This top French university is offering a Masters degree course in 'drinking, eating and living'
A lot of us like to live a life that is primarily centered around eating, drinking, and living.
While every human being needs to eat and drink but, some take it as a lifestyle choice and consider themselves the masters of eating, drinking, and socialising.
It's easy to come across a foodie or a bibulous fellow. You might have one in your family or friends circle.
But now, a top university in France is taking the lifestyle of drinking, eating, and living very seriously. They are taking it so seriously that a Masters degree course is being offered for the same.
Yes, a person who enjoys drinking, eating, and living can become a Masters degree holder from Sciences Po Lille, one of the most prestigious political science schools in France, according to reports.
The course which is called BMV - short for ‘boire, manger, vivre’ - covers a wide range of topics about food, drinks and 'living'.
The course includes ‘gastro-diplomacy’, food tech, and fighting sexism in the kitchen, reported The Telegraph.
The unique program has already kicked off with lecturer Benôit Lengaigne teaching lessons on ‘terrestrial foods’, the report added.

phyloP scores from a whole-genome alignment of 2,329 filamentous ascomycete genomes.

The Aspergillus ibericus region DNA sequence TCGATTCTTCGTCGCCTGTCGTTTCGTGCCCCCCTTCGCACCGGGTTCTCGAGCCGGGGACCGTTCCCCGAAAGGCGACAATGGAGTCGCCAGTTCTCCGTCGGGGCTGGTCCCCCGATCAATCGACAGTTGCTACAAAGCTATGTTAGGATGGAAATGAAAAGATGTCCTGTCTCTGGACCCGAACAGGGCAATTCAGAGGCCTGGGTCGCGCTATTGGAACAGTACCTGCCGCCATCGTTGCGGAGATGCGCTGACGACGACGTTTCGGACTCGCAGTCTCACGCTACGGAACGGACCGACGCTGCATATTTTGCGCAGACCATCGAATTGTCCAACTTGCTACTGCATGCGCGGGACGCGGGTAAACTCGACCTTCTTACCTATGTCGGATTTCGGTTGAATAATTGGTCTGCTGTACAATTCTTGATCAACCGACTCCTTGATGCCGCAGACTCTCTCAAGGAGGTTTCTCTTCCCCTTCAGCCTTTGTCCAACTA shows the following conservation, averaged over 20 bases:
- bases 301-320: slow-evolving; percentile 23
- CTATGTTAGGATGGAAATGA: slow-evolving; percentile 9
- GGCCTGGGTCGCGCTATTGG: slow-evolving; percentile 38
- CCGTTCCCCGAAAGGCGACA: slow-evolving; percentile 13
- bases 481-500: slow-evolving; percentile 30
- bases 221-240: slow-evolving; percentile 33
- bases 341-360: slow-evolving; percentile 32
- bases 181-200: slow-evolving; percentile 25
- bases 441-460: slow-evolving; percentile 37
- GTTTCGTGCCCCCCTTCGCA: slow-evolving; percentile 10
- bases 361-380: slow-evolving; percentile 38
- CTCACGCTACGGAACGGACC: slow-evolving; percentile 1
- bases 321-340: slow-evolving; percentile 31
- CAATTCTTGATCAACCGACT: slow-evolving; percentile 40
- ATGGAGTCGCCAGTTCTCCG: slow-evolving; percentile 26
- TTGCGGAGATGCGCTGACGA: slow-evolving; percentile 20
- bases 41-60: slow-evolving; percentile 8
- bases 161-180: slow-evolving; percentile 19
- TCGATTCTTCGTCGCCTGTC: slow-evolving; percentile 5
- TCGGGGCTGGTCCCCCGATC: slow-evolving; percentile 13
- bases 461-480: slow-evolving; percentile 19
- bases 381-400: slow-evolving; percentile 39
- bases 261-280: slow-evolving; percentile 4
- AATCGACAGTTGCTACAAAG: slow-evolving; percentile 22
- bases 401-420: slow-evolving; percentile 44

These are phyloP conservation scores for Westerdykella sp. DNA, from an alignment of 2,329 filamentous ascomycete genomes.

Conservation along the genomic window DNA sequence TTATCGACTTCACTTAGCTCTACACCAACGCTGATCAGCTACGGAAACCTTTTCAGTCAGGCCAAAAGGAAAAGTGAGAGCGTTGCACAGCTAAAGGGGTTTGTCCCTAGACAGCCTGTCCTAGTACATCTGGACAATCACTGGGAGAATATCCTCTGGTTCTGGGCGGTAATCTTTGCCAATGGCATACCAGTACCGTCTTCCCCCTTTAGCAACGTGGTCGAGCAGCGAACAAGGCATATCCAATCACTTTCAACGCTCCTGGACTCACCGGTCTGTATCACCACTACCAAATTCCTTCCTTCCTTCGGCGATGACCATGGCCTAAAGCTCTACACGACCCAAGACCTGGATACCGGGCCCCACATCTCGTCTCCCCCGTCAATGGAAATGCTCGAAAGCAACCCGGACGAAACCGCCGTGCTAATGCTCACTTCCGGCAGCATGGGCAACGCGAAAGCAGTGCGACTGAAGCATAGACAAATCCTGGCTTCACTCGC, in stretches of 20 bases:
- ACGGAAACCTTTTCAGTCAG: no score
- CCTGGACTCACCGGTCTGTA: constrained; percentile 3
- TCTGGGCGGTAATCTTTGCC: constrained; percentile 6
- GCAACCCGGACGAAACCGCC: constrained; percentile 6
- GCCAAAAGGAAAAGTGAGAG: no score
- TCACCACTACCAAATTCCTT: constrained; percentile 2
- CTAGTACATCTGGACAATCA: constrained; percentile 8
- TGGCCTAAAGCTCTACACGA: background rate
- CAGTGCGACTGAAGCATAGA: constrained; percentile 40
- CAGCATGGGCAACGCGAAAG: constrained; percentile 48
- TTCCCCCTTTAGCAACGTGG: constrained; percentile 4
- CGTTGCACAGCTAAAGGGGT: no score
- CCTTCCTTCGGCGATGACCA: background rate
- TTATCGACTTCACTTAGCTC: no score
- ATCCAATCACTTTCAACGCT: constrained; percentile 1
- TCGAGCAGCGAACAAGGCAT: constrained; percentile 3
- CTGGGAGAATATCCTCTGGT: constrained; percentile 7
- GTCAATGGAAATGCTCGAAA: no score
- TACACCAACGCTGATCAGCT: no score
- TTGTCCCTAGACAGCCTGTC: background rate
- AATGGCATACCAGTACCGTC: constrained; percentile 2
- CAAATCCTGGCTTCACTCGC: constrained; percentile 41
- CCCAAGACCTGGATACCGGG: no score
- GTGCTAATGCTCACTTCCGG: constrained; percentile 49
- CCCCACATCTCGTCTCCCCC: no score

Besides writing essays on lifestyle, plant-based alternatives to meat, history of farming, and other topics, students also attend conferences on food and drinks.
Among other things, students assume the role of TV journalists, food reviewers, and bosses of food delivery companies to quiz one another about quality and working conditions.
According to Lengaigne, the first batch of 15 students had a good laugh in the early days of the Masters course.
He stressed that the course is 'one of the best ways to ignite 20-year-old students’ passion for changing or saving the world through their future profession.’
"It is a master’s course that unites us around one passion: the world of gastronomy and food. Given the climate emergency, food will be at the heart of global challenges," course ambassador studnet Clémence Ricart told Le Monde newspaper.